What is your food philosophy?
Well, I mean, you are what you eat, right? All of your cells and emotions and dreams, how you look, how you age, how you perform, all come down to the foods you put in your body. So, you know, you should make the decisions about what you put into your body very wisely.
What is the first meal that you remember?
Going back that far gets a little fuzzy, but I do remember being very small and eating the somen on ice that my grandpa would make for me on the weekends in the summertime in Los Angeles when it was really, really hot outside. And then I would go ride my big wheel around the block.
How has your background and upbringing influenced the way you eat? And how has it influenced the way you work and what you create?
I grew up with the Japanese side of my family and was raised a lot by my grandparents and uncles. I ate mostly a weird mix of Japanese and American foods, which is actually called yoshoku, like everything is served on white rice and there’s spaghetti made with ketchup and green onions, and omurice, which is fried rice wrapped in a omelet with ketchup on top. Just super weird sounding things, but are actually so delicious and so filled with umami. The main traits that I really picked up from my uncles that are traditionally Japanese are the concepts of honor and discipline. I think everything that I have created and have achieved whether it's art, music or food all comes from that basic foundation of honor and discipline.
What are your favorite flavors?
The main thing about flavors for me is that they’re all balanced and they all play their part in the symphony. Any one flavor alone is rather unexciting to me, but the harmony and juxtaposition of savory with citrus and a little sweet with the salt from a shoyu or tamari is where the magic happens and it's the craft of balancing everything together that elevates food from good to a work of art.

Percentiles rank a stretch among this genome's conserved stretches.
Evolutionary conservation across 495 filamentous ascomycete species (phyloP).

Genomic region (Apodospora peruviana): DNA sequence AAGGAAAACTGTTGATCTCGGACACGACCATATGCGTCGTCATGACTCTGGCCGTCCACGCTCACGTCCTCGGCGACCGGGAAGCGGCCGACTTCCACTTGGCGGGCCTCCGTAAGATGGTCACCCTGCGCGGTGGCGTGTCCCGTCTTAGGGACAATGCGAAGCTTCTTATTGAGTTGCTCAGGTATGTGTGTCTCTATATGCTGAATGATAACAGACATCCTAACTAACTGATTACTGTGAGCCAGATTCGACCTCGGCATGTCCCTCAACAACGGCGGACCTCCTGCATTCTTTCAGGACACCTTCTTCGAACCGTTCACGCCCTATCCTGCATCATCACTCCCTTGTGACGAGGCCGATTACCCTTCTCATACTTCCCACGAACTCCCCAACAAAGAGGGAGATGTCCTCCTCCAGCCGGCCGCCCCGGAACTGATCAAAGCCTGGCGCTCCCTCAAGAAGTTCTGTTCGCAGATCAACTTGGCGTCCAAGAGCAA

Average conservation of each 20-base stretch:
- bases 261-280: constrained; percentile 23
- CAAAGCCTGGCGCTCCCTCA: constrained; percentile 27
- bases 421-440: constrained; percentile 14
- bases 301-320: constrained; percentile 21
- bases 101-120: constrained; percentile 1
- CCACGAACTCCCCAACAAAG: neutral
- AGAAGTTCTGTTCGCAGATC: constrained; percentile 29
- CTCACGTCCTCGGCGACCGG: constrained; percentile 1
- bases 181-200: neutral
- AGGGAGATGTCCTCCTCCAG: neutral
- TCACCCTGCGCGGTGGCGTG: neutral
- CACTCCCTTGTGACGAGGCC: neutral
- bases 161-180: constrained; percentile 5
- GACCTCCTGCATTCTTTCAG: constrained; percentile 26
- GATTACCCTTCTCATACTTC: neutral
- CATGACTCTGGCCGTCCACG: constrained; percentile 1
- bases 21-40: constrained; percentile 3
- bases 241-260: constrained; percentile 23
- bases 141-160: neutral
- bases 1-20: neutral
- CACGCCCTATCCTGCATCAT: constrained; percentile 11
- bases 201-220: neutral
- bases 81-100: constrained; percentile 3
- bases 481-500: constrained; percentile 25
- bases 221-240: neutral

What's always in your fridge?
A few things here. Lemons, ferments (we are always fermenting jars of carrots, radishes, cabbages, mushrooms, little things to add to dishes to really brighten them up and make them sing), good white wine, fresh thyme, organic grass-fed butter, harissa, which we make also. You can see our recipe on the darkhorseorganic youtube channel.
What’s always in your pantry?
White rice (we like Koda Farms, but we also like the traditional Japanese brands that we get in Little Tokyo), dried beans (flageolet, adzuki, garbanzo, lentils: black, brown, green, red and yellow… they all have a very specific flavor, cooking time, and purpose), lots of vinegars (rice, apple cider, umeboshi, moscatel, thick balsamic).
How do you cultivate creativity, are there any rituals or routines you rely on?
You have to get quiet. You have to slow down. You have to erase the thoughts from your mind. Thinking is the enemy of creation. The closer you can get yourself to a completely blank mind, the greater chance you have of receiving transmissions from the spirits. Everything I have ever done starts with silence or a blank canvas or an empty pot and it's always a very peculiar and interesting dance to coax down the transmissions and sculpt them into the tangible.
Favorite kitchen tool?
Either a knife or spoon. A lot of chefs use the same spoons for 10, 20, 30 years. There’s ritual in that. A few spoons of different sizes that feel good in your hand are the heart and the soul of cookery. Same exact thing with knives. Two or three knives of various lengths to perform different tasks.
What do you turn to, to make you feel your best: food and all the other practices?
Myself. I believe you and your life's experiences are the beginning and the end of the cycle of creation like a snake eating its own tail. Stay grounded, stay protected, your energy is what defines you, so hold it as sacred.
With Lindsay expecting, how are you feeding her and the baby?
I feed her and the baby anything they want. That’s my purpose and fortunately, I have the talents to make that happen all day, every day.